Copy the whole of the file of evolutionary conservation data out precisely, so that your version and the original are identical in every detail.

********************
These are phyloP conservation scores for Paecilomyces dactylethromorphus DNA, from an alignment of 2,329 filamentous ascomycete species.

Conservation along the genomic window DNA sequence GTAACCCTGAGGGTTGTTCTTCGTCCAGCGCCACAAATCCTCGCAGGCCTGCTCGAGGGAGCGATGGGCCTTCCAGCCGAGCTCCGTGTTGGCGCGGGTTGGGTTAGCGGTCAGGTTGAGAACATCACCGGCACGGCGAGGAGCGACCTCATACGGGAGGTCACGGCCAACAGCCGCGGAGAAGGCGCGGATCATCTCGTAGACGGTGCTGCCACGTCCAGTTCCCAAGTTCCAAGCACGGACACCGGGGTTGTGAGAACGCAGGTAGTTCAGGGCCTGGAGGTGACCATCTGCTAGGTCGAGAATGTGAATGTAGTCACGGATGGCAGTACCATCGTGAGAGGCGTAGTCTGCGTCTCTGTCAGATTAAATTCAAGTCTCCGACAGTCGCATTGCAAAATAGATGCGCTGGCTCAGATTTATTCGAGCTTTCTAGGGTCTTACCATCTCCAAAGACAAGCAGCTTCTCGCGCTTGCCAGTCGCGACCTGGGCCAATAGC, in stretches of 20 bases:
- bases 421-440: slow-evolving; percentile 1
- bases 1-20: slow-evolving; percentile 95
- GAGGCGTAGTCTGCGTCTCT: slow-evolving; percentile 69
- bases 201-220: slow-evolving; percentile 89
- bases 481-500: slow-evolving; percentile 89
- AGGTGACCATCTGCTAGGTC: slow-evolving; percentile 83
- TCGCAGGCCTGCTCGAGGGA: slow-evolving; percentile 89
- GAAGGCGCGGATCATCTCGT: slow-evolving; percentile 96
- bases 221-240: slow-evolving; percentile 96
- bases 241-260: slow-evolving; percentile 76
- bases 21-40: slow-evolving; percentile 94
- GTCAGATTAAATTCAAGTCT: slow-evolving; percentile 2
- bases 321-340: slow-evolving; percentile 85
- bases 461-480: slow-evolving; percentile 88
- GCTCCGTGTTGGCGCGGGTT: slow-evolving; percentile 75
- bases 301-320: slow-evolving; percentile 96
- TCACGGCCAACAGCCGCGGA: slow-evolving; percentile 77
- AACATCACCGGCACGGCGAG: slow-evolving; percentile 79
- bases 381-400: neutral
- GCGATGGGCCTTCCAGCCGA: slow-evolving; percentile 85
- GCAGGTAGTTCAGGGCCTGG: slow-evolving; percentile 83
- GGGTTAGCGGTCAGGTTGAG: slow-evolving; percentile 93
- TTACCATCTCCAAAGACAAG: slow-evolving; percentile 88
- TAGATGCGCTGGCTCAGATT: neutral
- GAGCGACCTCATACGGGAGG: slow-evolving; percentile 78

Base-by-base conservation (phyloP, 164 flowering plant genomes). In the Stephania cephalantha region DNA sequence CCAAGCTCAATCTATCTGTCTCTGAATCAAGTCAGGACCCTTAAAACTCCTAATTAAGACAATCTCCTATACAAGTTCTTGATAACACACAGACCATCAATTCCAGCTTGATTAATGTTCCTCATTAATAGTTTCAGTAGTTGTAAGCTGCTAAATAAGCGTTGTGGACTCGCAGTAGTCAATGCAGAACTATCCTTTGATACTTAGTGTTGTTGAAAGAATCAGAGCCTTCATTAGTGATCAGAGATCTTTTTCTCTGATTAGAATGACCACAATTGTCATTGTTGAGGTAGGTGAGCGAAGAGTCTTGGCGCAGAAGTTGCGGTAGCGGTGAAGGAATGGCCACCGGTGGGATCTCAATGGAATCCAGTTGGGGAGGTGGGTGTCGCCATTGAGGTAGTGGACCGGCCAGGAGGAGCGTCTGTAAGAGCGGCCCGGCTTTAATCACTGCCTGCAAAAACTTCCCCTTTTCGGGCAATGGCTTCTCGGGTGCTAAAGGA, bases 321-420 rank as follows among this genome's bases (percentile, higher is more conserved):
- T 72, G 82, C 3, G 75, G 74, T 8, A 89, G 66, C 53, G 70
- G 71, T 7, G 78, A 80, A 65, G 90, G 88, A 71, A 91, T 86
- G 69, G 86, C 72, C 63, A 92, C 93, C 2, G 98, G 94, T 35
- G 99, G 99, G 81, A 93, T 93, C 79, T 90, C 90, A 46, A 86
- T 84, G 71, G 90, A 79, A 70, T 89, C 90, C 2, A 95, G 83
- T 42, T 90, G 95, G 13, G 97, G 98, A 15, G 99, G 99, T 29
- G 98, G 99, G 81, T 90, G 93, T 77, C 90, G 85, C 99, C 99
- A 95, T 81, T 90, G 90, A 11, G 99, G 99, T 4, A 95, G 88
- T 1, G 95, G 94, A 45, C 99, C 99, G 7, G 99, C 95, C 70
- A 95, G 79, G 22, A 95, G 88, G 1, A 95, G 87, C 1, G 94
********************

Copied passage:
These are phyloP conservation scores for Paecilomyces dactylethromorphus DNA, from an alignment of 2,329 filamentous ascomycete species.

Conservation along the genomic window DNA sequence GTAACCCTGAGGGTTGTTCTTCGTCCAGCGCCACAAATCCTCGCAGGCCTGCTCGAGGGAGCGATGGGCCTTCCAGCCGAGCTCCGTGTTGGCGCGGGTTGGGTTAGCGGTCAGGTTGAGAACATCACCGGCACGGCGAGGAGCGACCTCATACGGGAGGTCACGGCCAACAGCCGCGGAGAAGGCGCGGATCATCTCGTAGACGGTGCTGCCACGTCCAGTTCCCAAGTTCCAAGCACGGACACCGGGGTTGTGAGAACGCAGGTAGTTCAGGGCCTGGAGGTGACCATCTGCTAGGTCGAGAATGTGAATGTAGTCACGGATGGCAGTACCATCGTGAGAGGCGTAGTCTGCGTCTCTGTCAGATTAAATTCAAGTCTCCGACAGTCGCATTGCAAAATAGATGCGCTGGCTCAGATTTATTCGAGCTTTCTAGGGTCTTACCATCTCCAAAGACAAGCAGCTTCTCGCGCTTGCCAGTCGCGACCTGGGCCAATAGC, in stretches of 20 bases:
- bases 421-440: slow-evolving; percentile 1
- bases 1-20: slow-evolving; percentile 95
- GAGGCGTAGTCTGCGTCTCT: slow-evolving; percentile 69
- bases 201-220: slow-evolving; percentile 89
- bases 481-500: slow-evolving; percentile 89
- AGGTGACCATCTGCTAGGTC: slow-evolving; percentile 83
- TCGCAGGCCTGCTCGAGGGA: slow-evolving; percentile 89
- GAAGGCGCGGATCATCTCGT: slow-evolving; percentile 96
- bases 221-240: slow-evolving; percentile 96
- bases 241-260: slow-evolving; percentile 76
- bases 21-40: slow-evolving; percentile 94
- GTCAGATTAAATTCAAGTCT: slow-evolving; percentile 2
- bases 321-340: slow-evolving; percentile 85
- bases 461-480: slow-evolving; percentile 88
- GCTCCGTGTTGGCGCGGGTT: slow-evolving; percentile 75
- bases 301-320: slow-evolving; percentile 96
- TCACGGCCAACAGCCGCGGA: slow-evolving; percentile 77
- AACATCACCGGCACGGCGAG: slow-evolving; percentile 79
- bases 381-400: neutral
- GCGATGGGCCTTCCAGCCGA: slow-evolving; percentile 85
- GCAGGTAGTTCAGGGCCTGG: slow-evolving; percentile 83
- GGGTTAGCGGTCAGGTTGAG: slow-evolving; percentile 93
- TTACCATCTCCAAAGACAAG: slow-evolving; percentile 88
- TAGATGCGCTGGCTCAGATT: neutral
- GAGCGACCTCATACGGGAGG: slow-evolving; percentile 78

Base-by-base conservation (phyloP, 164 flowering plant genomes). In the Stephania cephalantha region DNA sequence CCAAGCTCAATCTATCTGTCTCTGAATCAAGTCAGGACCCTTAAAACTCCTAATTAAGACAATCTCCTATACAAGTTCTTGATAACACACAGACCATCAATTCCAGCTTGATTAATGTTCCTCATTAATAGTTTCAGTAGTTGTAAGCTGCTAAATAAGCGTTGTGGACTCGCAGTAGTCAATGCAGAACTATCCTTTGATACTTAGTGTTGTTGAAAGAATCAGAGCCTTCATTAGTGATCAGAGATCTTTTTCTCTGATTAGAATGACCACAATTGTCATTGTTGAGGTAGGTGAGCGAAGAGTCTTGGCGCAGAAGTTGCGGTAGCGGTGAAGGAATGGCCACCGGTGGGATCTCAATGGAATCCAGTTGGGGAGGTGGGTGTCGCCATTGAGGTAGTGGACCGGCCAGGAGGAGCGTCTGTAAGAGCGGCCCGGCTTTAATCACTGCCTGCAAAAACTTCCCCTTTTCGGGCAATGGCTTCTCGGGTGCTAAAGGA, bases 321-420 rank as follows among this genome's bases (percentile, higher is more conserved):
- T 72, G 82, C 3, G 75, G 74, T 8, A 89, G 66, C 53, G 70
- G 71, T 7, G 78, A 80, A 65, G 90, G 88, A 71, A 91, T 86
- G 69, G 86, C 72, C 63, A 92, C 93, C 2, G 98, G 94, T 35
- G 99, G 99, G 81, A 93, T 93, C 79, T 90, C 90, A 46, A 86
- T 84, G 71, G 90, A 79, A 70, T 89, C 90, C 2, A 95, G 83
- T 42, T 90, G 95, G 13, G 97, G 98, A 15, G 99, G 99, T 29
- G 98, G 99, G 81, T 90, G 93, T 77, C 90, G 85, C 99, C 99
- A 95, T 81, T 90, G 90, A 11, G 99, G 99, T 4, A 95, G 88
- T 1, G 95, G 94, A 45, C 99, C 99, G 7, G 99, C 95, C 70
- A 95, G 79, G 22, A 95, G 88, G 1, A 95, G 87, C 1, G 94